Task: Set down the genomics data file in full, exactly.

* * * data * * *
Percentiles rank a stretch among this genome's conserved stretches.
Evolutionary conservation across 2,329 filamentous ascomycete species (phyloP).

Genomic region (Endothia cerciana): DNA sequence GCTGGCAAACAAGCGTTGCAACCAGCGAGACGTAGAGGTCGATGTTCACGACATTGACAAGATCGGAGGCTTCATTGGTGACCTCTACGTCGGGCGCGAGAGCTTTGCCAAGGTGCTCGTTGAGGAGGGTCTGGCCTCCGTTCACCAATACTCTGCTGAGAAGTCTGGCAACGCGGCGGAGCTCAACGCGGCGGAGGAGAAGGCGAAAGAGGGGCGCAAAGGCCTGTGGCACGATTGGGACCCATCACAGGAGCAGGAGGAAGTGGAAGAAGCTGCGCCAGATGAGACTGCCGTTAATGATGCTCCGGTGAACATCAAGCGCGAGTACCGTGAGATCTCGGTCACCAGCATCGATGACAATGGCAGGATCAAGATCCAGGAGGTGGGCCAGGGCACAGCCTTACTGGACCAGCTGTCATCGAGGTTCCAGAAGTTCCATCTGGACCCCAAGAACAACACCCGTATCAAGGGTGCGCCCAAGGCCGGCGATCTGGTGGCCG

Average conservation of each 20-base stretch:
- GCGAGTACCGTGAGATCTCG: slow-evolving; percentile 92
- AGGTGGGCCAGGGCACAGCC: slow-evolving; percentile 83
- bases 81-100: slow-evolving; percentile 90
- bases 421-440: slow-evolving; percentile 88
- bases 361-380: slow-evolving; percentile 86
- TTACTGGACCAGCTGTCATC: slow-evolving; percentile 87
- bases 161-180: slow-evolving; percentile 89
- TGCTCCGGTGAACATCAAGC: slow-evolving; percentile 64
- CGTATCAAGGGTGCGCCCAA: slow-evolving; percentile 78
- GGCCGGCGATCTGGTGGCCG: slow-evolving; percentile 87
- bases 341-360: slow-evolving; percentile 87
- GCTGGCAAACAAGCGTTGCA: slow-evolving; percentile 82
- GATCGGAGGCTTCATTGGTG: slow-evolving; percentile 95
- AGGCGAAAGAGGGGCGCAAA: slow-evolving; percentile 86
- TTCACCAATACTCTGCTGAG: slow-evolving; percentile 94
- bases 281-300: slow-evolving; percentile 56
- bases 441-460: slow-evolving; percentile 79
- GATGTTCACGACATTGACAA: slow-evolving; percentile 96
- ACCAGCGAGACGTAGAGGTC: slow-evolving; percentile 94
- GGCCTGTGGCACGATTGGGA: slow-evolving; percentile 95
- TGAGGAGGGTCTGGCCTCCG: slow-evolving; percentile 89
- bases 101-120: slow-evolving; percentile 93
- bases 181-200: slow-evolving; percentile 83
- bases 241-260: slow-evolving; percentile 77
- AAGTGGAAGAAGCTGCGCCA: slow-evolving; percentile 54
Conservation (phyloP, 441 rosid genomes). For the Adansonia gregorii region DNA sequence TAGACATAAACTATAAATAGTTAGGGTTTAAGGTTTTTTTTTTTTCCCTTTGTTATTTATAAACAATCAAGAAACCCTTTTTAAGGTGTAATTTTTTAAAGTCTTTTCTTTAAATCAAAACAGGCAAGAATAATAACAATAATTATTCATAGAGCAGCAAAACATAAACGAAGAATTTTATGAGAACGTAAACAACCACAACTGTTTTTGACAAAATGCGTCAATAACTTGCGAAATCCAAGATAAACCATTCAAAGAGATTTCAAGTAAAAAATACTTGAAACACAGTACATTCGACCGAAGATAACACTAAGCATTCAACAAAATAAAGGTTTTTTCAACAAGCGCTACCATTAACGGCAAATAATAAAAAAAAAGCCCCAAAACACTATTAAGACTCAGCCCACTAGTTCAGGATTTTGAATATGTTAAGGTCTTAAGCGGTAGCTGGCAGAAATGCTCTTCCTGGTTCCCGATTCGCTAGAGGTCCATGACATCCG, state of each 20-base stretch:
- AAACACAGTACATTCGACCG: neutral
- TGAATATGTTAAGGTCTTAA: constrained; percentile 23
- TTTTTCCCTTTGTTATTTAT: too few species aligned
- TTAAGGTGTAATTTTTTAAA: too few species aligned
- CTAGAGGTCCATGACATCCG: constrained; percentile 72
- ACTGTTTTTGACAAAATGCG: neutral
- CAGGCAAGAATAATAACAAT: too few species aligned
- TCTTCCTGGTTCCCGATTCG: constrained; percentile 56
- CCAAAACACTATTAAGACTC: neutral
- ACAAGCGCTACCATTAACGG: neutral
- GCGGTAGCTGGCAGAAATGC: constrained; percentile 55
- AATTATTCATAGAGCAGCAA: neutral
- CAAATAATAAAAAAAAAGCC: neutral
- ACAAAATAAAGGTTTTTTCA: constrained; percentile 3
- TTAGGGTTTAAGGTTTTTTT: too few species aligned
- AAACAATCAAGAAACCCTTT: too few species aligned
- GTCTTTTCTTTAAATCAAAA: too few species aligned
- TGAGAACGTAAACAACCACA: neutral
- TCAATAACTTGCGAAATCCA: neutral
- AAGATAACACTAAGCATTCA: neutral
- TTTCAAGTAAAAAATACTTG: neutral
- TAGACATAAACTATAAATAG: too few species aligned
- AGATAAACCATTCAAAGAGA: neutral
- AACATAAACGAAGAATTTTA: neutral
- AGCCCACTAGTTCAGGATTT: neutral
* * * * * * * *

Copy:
Percentiles rank a stretch among this genome's conserved stretches.
Evolutionary conservation across 2,329 filamentous ascomycete species (phyloP).

Genomic region (Endothia cerciana): DNA sequence GCTGGCAAACAAGCGTTGCAACCAGCGAGACGTAGAGGTCGATGTTCACGACATTGACAAGATCGGAGGCTTCATTGGTGACCTCTACGTCGGGCGCGAGAGCTTTGCCAAGGTGCTCGTTGAGGAGGGTCTGGCCTCCGTTCACCAATACTCTGCTGAGAAGTCTGGCAACGCGGCGGAGCTCAACGCGGCGGAGGAGAAGGCGAAAGAGGGGCGCAAAGGCCTGTGGCACGATTGGGACCCATCACAGGAGCAGGAGGAAGTGGAAGAAGCTGCGCCAGATGAGACTGCCGTTAATGATGCTCCGGTGAACATCAAGCGCGAGTACCGTGAGATCTCGGTCACCAGCATCGATGACAATGGCAGGATCAAGATCCAGGAGGTGGGCCAGGGCACAGCCTTACTGGACCAGCTGTCATCGAGGTTCCAGAAGTTCCATCTGGACCCCAAGAACAACACCCGTATCAAGGGTGCGCCCAAGGCCGGCGATCTGGTGGCCG

Average conservation of each 20-base stretch:
- GCGAGTACCGTGAGATCTCG: slow-evolving; percentile 92
- AGGTGGGCCAGGGCACAGCC: slow-evolving; percentile 83
- bases 81-100: slow-evolving; percentile 90
- bases 421-440: slow-evolving; percentile 88
- bases 361-380: slow-evolving; percentile 86
- TTACTGGACCAGCTGTCATC: slow-evolving; percentile 87
- bases 161-180: slow-evolving; percentile 89
- TGCTCCGGTGAACATCAAGC: slow-evolving; percentile 64
- CGTATCAAGGGTGCGCCCAA: slow-evolving; percentile 78
- GGCCGGCGATCTGGTGGCCG: slow-evolving; percentile 87
- bases 341-360: slow-evolving; percentile 87
- GCTGGCAAACAAGCGTTGCA: slow-evolving; percentile 82
- GATCGGAGGCTTCATTGGTG: slow-evolving; percentile 95
- AGGCGAAAGAGGGGCGCAAA: slow-evolving; percentile 86
- TTCACCAATACTCTGCTGAG: slow-evolving; percentile 94
- bases 281-300: slow-evolving; percentile 56
- bases 441-460: slow-evolving; percentile 79
- GATGTTCACGACATTGACAA: slow-evolving; percentile 96
- ACCAGCGAGACGTAGAGGTC: slow-evolving; percentile 94
- GGCCTGTGGCACGATTGGGA: slow-evolving; percentile 95
- TGAGGAGGGTCTGGCCTCCG: slow-evolving; percentile 89
- bases 101-120: slow-evolving; percentile 93
- bases 181-200: slow-evolving; percentile 83
- bases 241-260: slow-evolving; percentile 77
- AAGTGGAAGAAGCTGCGCCA: slow-evolving; percentile 54
Conservation (phyloP, 441 rosid genomes). For the Adansonia gregorii region DNA sequence TAGACATAAACTATAAATAGTTAGGGTTTAAGGTTTTTTTTTTTTCCCTTTGTTATTTATAAACAATCAAGAAACCCTTTTTAAGGTGTAATTTTTTAAAGTCTTTTCTTTAAATCAAAACAGGCAAGAATAATAACAATAATTATTCATAGAGCAGCAAAACATAAACGAAGAATTTTATGAGAACGTAAACAACCACAACTGTTTTTGACAAAATGCGTCAATAACTTGCGAAATCCAAGATAAACCATTCAAAGAGATTTCAAGTAAAAAATACTTGAAACACAGTACATTCGACCGAAGATAACACTAAGCATTCAACAAAATAAAGGTTTTTTCAACAAGCGCTACCATTAACGGCAAATAATAAAAAAAAAGCCCCAAAACACTATTAAGACTCAGCCCACTAGTTCAGGATTTTGAATATGTTAAGGTCTTAAGCGGTAGCTGGCAGAAATGCTCTTCCTGGTTCCCGATTCGCTAGAGGTCCATGACATCCG, state of each 20-base stretch:
- AAACACAGTACATTCGACCG: neutral
- TGAATATGTTAAGGTCTTAA: constrained; percentile 23
- TTTTTCCCTTTGTTATTTAT: too few species aligned
- TTAAGGTGTAATTTTTTAAA: too few species aligned
- CTAGAGGTCCATGACATCCG: constrained; percentile 72
- ACTGTTTTTGACAAAATGCG: neutral
- CAGGCAAGAATAATAACAAT: too few species aligned
- TCTTCCTGGTTCCCGATTCG: constrained; percentile 56
- CCAAAACACTATTAAGACTC: neutral
- ACAAGCGCTACCATTAACGG: neutral
- GCGGTAGCTGGCAGAAATGC: constrained; percentile 55
- AATTATTCATAGAGCAGCAA: neutral
- CAAATAATAAAAAAAAAGCC: neutral
- ACAAAATAAAGGTTTTTTCA: constrained; percentile 3
- TTAGGGTTTAAGGTTTTTTT: too few species aligned
- AAACAATCAAGAAACCCTTT: too few species aligned
- GTCTTTTCTTTAAATCAAAA: too few species aligned
- TGAGAACGTAAACAACCACA: neutral
- TCAATAACTTGCGAAATCCA: neutral
- AAGATAACACTAAGCATTCA: neutral
- TTTCAAGTAAAAAATACTTG: neutral
- TAGACATAAACTATAAATAG: too few species aligned
- AGATAAACCATTCAAAGAGA: neutral
- AACATAAACGAAGAATTTTA: neutral
- AGCCCACTAGTTCAGGATTT: neutral